Duncan McCall – The Future of Advertising 2020

Duncan McCall, CEO & Co-Founder, PlaceIQ

By the year 2020, we feel the industry will have gone through myriad changes, all leading toward a state of much greater sophistication in customer understanding, regulatory practices and general acceptance of mobile location services and data. The following represents the six main points PlaceIQ believes will drive the industry and product development over the next decade.

  1. Smartphones or some type of hand computer are ubiquitous and serve as the primary access point to the digital world. The actual technology has likely yet to be developed but will serve multiple functions, including check-in, location sharing, hyperlocal news/information and near limitless access to the internet and applications.
  2. Location will be everywhere and will increase the value of users/apps. It will be on all the time, unless otherwise specified through user control within the device. Given this fact, safety and regulation must and will inspire use, protection and ultimately acceptance.
  3. Advertising will go “native.” First, the banner ceases to exist as a main advertising inventory tool, as it is an inferior ad segment that does not inspire engagement. It will give way to a highly more intuitive ad segment allowing the user to feel as though the ad is relevant to content and location. Also necessary to this is the need for development processes to be simpler, which will be based on increased standardization and audience understanding. Publishers are going to be larger and more established with more predictive audiences in 2020 as well. Thus, the creative is more integrated, relevant and akin to established old media communication – in that it disrupts but ads value and feels more natural.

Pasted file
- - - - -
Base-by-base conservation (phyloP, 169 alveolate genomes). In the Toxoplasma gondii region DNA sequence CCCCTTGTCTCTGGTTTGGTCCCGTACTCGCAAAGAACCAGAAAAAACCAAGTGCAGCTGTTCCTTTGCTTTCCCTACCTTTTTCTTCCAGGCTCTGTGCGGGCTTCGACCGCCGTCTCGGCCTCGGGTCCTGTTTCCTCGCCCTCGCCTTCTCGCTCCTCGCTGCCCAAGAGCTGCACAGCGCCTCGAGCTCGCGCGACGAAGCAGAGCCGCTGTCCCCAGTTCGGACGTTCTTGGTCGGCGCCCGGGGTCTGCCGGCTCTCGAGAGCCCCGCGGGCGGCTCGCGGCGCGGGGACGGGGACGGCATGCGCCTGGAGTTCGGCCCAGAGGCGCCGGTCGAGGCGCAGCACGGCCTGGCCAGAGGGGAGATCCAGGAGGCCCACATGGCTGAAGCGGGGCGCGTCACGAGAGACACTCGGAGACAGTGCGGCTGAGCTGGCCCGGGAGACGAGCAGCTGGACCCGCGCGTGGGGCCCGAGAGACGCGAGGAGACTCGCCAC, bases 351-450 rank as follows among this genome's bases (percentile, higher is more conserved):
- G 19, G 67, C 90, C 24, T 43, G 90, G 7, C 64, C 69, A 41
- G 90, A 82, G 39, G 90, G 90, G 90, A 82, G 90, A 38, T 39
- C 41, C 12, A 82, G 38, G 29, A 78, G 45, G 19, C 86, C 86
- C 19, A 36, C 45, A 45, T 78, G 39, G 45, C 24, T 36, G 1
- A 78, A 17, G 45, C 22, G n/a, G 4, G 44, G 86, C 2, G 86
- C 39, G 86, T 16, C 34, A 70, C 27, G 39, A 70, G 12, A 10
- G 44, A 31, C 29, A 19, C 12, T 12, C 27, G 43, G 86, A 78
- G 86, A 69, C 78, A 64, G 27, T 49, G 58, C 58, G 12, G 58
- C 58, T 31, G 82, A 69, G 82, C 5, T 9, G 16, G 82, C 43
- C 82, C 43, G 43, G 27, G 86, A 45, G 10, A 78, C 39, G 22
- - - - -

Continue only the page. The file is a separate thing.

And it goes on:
4. Privacy will exist in a different environment as well as user management of location data will go to the consumer. Apps will allow control of who to share location with (which people, times of day, specific companies/industries and specific apps). Advertising technology companies and advertisers will also find government regulation of data sharing will drive engagement through consumer knowledge and control of data usage and sharing practices. Hence making regulation a positive for the industry, as it will level the playing field and limit the plethora of options for targeting fragmenting the industry today. Eventually privacy regulation and acceptance by the user will plateau as a line will be drawn by users, government, or advertisers by spurring a paradigm shift in legislation and perception on privacy issues.
  5. Data is eventually combined across big data entities, devices and users causing high levels of relevance in experience for the consumer. Therefore advertisers can create soft-sell relationships based on behavior, sentiment and prediction of past behaviors. However, certain industries will be regulated more heavily. Due to interoperability of data exposure leading to consumer predictability in sensitive or private industries like finance, healthcare, etc., usage of data in those industries will be restricted to protect consumer information under the auspices of limiting predatory practices.
  6. Brand dollars v Direct Response (DR) dollars comes to a head. Too much DR brings about a price war causing the total value of advertising to drop to an unsustainable level. Eventually, advertisers become wiser about value and decide to have a product war, which lends itself to value proposition selling and product differentiation advertising. Finally, the mobile audience is valued appropriately as performance measures give way to more nuanced brand and affinity measures.

Suffice it to say, the future is bright for location based advertising due to the growth of location-enabled devices, applications and user acceptance. By 2020, most users will have spent considerable time using and gaining a level of comfort with location data and the value it brings to their lives.